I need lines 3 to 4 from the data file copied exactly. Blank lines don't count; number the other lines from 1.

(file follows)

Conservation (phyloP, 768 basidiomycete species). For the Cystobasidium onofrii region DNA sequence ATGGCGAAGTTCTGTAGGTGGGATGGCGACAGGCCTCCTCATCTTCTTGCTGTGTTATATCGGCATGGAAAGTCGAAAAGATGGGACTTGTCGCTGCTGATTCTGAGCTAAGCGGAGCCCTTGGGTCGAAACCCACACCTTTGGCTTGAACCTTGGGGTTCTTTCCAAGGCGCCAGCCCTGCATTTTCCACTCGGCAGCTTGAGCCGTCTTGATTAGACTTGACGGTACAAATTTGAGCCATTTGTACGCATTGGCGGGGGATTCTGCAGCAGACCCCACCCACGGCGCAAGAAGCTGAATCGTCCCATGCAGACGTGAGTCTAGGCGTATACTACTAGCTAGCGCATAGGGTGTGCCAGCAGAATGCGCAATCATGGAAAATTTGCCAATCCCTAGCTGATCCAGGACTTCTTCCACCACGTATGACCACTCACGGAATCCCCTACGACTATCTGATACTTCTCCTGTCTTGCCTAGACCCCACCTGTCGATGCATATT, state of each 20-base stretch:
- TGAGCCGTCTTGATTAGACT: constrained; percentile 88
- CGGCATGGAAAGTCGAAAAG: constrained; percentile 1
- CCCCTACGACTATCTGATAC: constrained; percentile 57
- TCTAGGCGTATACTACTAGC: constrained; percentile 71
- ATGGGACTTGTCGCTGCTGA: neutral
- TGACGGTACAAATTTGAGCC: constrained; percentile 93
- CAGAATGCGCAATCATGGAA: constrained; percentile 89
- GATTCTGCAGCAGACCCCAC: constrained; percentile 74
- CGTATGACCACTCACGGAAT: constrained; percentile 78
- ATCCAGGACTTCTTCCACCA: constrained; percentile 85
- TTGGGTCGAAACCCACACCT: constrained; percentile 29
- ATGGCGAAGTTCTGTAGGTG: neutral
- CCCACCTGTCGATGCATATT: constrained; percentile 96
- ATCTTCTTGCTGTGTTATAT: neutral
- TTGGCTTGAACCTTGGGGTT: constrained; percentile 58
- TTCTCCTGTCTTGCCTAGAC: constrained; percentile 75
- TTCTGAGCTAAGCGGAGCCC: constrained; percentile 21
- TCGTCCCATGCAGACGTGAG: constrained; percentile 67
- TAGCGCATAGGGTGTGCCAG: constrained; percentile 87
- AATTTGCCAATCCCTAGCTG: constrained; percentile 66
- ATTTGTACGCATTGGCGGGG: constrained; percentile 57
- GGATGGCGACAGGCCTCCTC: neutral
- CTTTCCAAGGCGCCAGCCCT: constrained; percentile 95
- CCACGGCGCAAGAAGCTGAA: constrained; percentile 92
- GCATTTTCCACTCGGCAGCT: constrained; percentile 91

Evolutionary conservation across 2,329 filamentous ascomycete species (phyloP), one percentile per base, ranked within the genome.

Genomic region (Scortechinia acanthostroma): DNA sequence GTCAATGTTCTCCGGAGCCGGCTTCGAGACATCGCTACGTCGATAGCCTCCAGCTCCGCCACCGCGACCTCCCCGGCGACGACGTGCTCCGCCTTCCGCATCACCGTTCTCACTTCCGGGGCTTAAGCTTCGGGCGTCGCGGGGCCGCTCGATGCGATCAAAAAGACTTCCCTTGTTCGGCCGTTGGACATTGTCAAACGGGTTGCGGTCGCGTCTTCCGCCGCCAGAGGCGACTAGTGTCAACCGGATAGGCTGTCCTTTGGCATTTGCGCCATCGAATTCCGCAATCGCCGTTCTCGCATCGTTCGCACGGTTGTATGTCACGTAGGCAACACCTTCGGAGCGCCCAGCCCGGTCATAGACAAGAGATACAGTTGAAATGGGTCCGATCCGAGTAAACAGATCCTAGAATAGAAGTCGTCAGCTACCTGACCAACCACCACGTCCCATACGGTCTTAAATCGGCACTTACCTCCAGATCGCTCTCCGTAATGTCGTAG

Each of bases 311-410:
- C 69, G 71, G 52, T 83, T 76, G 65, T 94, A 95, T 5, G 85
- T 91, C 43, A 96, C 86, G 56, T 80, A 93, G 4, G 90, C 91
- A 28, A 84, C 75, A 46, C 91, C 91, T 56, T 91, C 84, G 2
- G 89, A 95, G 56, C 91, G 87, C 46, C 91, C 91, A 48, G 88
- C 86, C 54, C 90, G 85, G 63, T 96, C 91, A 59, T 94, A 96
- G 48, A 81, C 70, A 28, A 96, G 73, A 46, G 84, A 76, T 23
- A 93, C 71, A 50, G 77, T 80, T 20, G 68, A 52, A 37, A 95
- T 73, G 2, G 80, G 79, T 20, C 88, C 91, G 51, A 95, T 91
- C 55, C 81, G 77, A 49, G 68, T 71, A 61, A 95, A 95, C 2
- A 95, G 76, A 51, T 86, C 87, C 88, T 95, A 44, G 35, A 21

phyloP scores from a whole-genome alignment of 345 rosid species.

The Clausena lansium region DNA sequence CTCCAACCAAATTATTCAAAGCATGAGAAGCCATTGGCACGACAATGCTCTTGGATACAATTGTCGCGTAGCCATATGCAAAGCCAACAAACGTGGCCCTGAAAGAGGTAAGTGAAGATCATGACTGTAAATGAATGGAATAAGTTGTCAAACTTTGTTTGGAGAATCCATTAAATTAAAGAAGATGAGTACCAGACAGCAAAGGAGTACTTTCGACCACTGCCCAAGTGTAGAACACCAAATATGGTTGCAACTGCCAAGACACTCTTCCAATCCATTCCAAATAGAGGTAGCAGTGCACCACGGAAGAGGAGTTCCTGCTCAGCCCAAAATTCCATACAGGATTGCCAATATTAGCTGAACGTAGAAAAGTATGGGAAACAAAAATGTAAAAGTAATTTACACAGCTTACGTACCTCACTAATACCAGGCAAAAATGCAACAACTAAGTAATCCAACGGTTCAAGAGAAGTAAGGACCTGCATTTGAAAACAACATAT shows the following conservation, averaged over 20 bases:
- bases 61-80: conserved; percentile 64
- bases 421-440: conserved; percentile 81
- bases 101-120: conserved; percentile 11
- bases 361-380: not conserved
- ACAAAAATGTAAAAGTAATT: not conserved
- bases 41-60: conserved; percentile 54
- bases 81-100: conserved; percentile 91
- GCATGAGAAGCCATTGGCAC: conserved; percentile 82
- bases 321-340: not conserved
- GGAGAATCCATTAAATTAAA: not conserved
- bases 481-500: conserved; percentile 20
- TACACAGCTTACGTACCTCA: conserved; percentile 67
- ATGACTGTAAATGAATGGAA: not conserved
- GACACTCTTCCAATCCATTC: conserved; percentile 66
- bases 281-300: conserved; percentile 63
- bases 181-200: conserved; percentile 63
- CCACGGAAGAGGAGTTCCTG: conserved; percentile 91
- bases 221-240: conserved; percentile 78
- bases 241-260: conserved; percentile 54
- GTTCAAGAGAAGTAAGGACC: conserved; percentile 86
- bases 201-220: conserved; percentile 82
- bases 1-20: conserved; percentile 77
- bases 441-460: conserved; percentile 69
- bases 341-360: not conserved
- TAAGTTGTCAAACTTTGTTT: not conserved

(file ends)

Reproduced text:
- CGGCATGGAAAGTCGAAAAG: constrained; percentile 1
- CCCCTACGACTATCTGATAC: constrained; percentile 57